Recent research at our USDA-ARS unit in Lexington has shown that Red clover is probably the best vasodilator there is for cattle on toxic fescue (it contains high levels of the isoflavone Biochanin A which cause the the vessels to enlarge). They’ve proven this from several research studies. The limitation is that it’s hard to keep a consistent level of red clover in a pasture. Most vasodilators added to mineral are not as proven. Biochanin A is present in white clover but at lower levels. Any clover though helps to improve nutrition and dilute toxic fescue.
So if you have a good stand of KY-31 tall fescue, especially if it’s on sloping ground prone to erosion then I would leave it and add clover. Maybe even frost seeding red clover every other year. and using rotation grazing to help keep the red clover in the stand. Use an improved variety of red clover. Add a good ladino white clover makes sense too, but at a low rate since it can sometimes overtake a stand.
On land that you are considering or planning to redo completely (a lot of weeds, poor grass stands, fescue toxicity is noticeable, land that lays well, etc…), then I definitely recommend a novel endophyte variety of tall fescue. Sure it costs more, but novels definitely have a longer term stand. We have seen many farm pastures with novel varieties surviving 10 plus years in Georgia, North Carolina, Virginia, Tennessee and Kentucky, as well as other states. They showed good survival as long as the fertility was maintained and they weren’t overgrazed. Not a complex grazing system, just not grazing into the ground (leave approx. 3 inches of stubble), and providing rest periods.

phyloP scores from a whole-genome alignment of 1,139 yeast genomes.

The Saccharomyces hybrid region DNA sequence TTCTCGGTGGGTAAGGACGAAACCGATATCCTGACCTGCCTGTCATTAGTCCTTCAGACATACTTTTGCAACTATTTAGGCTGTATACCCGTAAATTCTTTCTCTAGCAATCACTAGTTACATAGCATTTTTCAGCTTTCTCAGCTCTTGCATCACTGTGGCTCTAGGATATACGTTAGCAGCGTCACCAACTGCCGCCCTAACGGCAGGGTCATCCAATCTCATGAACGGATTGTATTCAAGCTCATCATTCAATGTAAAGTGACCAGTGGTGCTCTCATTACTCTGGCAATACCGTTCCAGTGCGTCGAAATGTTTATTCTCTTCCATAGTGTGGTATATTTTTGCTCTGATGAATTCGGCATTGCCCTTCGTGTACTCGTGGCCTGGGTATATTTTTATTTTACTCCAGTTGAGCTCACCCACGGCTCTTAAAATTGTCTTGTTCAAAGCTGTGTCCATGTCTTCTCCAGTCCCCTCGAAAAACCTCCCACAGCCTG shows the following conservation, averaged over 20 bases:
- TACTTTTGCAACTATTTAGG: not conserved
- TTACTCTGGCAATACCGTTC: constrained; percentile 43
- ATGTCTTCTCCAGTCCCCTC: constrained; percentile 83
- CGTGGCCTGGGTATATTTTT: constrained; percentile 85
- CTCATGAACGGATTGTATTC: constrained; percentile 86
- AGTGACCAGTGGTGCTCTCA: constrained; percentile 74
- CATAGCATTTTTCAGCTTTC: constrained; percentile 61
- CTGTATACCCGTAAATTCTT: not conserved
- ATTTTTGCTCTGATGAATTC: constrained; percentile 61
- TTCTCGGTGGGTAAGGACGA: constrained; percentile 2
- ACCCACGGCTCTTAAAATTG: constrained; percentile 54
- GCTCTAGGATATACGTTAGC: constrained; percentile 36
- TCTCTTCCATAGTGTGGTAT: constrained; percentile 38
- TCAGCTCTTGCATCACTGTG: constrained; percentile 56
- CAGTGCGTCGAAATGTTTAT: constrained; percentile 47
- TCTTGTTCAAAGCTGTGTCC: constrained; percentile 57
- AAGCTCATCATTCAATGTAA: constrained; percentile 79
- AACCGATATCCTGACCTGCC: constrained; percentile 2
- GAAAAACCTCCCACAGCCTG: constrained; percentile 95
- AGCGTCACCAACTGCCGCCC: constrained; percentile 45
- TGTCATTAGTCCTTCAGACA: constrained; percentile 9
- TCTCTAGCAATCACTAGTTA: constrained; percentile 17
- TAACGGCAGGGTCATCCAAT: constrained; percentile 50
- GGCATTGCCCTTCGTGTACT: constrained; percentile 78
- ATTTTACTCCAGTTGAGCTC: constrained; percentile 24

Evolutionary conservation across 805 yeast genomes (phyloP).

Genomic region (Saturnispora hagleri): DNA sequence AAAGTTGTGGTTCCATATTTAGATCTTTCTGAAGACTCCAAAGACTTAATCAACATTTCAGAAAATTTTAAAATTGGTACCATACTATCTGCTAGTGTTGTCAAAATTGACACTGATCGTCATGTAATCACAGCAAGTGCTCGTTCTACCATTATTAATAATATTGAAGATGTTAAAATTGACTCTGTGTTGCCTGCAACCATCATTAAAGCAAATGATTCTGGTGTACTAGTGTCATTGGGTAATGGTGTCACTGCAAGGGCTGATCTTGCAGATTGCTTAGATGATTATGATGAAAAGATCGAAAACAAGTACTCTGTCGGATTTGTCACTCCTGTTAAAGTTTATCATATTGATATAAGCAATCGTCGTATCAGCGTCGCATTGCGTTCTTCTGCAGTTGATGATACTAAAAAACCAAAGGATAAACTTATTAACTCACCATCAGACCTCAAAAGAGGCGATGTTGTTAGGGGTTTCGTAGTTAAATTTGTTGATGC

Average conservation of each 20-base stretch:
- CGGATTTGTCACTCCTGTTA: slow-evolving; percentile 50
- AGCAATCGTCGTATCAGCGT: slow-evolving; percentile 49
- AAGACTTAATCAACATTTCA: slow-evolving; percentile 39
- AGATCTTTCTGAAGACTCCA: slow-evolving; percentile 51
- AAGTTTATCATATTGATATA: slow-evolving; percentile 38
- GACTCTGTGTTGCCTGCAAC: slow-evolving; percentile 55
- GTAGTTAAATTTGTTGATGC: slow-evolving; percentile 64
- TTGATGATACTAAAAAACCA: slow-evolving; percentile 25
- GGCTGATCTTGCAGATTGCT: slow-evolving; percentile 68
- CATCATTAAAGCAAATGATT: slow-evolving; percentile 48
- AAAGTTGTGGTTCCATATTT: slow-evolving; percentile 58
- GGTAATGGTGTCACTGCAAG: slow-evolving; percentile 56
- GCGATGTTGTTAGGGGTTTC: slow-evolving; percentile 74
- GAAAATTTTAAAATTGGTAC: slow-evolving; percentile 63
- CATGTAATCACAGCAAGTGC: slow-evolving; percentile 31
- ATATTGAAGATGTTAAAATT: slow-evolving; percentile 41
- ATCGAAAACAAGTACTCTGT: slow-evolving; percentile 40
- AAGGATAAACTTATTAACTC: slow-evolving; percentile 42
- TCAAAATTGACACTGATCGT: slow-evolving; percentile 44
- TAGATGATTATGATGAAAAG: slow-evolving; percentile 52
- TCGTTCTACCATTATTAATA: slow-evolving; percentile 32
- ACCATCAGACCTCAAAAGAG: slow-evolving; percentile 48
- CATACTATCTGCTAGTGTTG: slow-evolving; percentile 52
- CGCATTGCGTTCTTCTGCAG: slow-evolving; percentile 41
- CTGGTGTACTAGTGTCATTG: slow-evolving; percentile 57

In our Lexington variety test we can get 4-6 year survival from endophyte free tall fescue. But our soils are ideal, naturally high in phosphorus, well drained etc… and our test plots are rigorously maintained. In short, the conditions in most “real farm” situations in KY make it be harder for endophyte free varieties to survive than at our variety testing location in central KY. Click here for the tall fescue variety report.
The novel endophyte varieties are identified in the table. Look at the summary table to see all the novel endophyte varieties. The only one I don’t recommend for most beef producers is Tower Protek. It is soft leaved and very palatable and can tend to be grazed out because they graze so low. ~ Ray Smith